Leonardo’s Swans fits into the historical fiction drama. It is based on the lives of two sisters – Isabella and Beatrice – who actually existed. Both were alive in Italy around the time of the Renaissance.

The sisters were born into a very rich family.  The girls were each betrothed when Isabella was six-years-old and Beatrice was five-years-old to men they had not met. The entire story is presented from the viewpoint of Isabella, or the viewpoint of Beatrice.

Isabella, blond, thin, intelligent and refined, is to marry a Marquis when she turns 15.  Francesco is handsome, despite being short and having bulging eyes. He is also very charismatic, and young (about 25-years-old or so). He pays a lot of attention to Isabella, courting her before the two are married.

Beatrice, who is shorter, plumper, and less educated than her sister, is very adept with horses. Beatrice is to be wed to a 40-year-old Duke, who ignores her.  He continually pushes off the wedding date.  Everyone knows that the Duke has a mistress, whom he has been treating as his wife, and who might be pregnant.

At first glance, it seems like Isabella has the better match, by nothing more than a twist of fate. As the story goes on, things change around. By the end, it is impossible to say which of the two sisters really had a better life.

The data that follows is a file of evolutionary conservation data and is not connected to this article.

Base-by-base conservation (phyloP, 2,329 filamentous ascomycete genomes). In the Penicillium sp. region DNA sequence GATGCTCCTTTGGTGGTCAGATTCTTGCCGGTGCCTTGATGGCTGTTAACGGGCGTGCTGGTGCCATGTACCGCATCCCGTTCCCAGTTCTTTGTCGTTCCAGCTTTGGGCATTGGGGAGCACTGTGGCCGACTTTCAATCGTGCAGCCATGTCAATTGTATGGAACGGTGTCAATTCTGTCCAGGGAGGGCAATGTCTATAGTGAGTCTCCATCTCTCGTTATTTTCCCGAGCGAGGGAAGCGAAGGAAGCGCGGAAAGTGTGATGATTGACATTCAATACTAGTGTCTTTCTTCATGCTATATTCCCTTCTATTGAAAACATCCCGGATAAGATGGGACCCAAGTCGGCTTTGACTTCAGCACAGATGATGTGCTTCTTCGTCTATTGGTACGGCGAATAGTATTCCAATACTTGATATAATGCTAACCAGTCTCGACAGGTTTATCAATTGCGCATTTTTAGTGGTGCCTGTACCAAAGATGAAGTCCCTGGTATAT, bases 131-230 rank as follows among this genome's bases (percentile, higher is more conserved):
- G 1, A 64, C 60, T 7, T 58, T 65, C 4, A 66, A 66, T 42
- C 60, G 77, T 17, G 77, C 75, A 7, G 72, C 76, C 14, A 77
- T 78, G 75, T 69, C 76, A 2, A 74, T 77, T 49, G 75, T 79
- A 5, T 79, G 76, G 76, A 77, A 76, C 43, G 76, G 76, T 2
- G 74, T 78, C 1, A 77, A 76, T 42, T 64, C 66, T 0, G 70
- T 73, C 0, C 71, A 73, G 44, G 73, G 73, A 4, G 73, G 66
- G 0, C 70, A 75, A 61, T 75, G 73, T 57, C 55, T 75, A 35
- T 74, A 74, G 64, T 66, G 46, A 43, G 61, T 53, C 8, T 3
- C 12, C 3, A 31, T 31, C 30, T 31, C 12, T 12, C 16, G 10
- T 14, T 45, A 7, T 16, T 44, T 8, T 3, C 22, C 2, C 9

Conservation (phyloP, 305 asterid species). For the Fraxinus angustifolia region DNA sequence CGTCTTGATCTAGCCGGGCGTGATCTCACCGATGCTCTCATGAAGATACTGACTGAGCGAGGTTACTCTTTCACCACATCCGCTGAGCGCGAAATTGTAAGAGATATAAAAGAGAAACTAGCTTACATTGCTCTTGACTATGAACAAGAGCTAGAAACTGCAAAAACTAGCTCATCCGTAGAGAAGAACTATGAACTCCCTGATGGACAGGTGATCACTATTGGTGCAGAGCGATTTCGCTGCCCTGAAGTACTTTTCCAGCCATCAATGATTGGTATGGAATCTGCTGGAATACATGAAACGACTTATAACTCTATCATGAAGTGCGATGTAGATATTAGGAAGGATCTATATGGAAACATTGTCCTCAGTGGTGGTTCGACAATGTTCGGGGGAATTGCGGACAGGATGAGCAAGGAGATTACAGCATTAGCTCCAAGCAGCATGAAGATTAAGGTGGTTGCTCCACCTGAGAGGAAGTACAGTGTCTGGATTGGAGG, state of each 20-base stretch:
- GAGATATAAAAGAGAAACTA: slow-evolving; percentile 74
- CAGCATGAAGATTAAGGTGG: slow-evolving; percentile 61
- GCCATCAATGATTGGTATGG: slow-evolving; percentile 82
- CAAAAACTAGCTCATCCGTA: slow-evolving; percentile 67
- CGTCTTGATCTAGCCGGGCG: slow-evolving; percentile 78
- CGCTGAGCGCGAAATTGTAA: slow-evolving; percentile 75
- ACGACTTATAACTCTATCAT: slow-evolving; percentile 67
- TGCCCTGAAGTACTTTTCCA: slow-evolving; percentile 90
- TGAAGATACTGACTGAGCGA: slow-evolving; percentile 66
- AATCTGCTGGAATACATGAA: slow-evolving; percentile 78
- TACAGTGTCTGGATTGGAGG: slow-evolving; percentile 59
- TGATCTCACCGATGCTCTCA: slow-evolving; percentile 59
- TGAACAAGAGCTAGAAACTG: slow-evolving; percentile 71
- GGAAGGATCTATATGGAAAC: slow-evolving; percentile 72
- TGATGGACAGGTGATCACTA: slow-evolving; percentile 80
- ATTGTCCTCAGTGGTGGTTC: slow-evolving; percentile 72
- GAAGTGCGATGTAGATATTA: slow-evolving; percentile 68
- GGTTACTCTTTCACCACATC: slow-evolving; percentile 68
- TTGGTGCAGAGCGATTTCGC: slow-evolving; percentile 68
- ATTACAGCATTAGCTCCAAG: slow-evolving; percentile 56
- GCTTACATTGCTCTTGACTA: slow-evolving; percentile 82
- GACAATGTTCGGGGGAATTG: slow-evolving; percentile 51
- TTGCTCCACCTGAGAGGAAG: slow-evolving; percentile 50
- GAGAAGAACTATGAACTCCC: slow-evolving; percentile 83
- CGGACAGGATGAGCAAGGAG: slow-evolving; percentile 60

The book is much more than just a report of the two sisters’ romances.  It is filled with vivid descriptions of the different parts of Italy, the clothing the women are wearing, the horses they ride, the homes they live in, and more importantly, the art they commission.  The Duke has employed a great artist to create sculptures and paintings for him, and its none other than Leonardo Da Vinci.

If you are at all familiar with his work, you will be delighted each time it appears in the story. The actual history about who appears in Da Vinci’s paintings is woven into the story.  It is a treat to view the paintings through Isabella’s eyes, who sees them all as brand new and miraculous.

As if that weren’t enough for one book, Essex adds more.  The book include plenty of political intrigue.  Many small and large power struggles are going on in the years that the book takes place, and Essex has described them as they occurred.  Some of it is like watching chess match; some is more like a soap opera.

This book review of Leonardo’s Swans – by Karen Essex is a post written by Jen Thorpe on Book of Jen and is not allowed to be copied to other sites.

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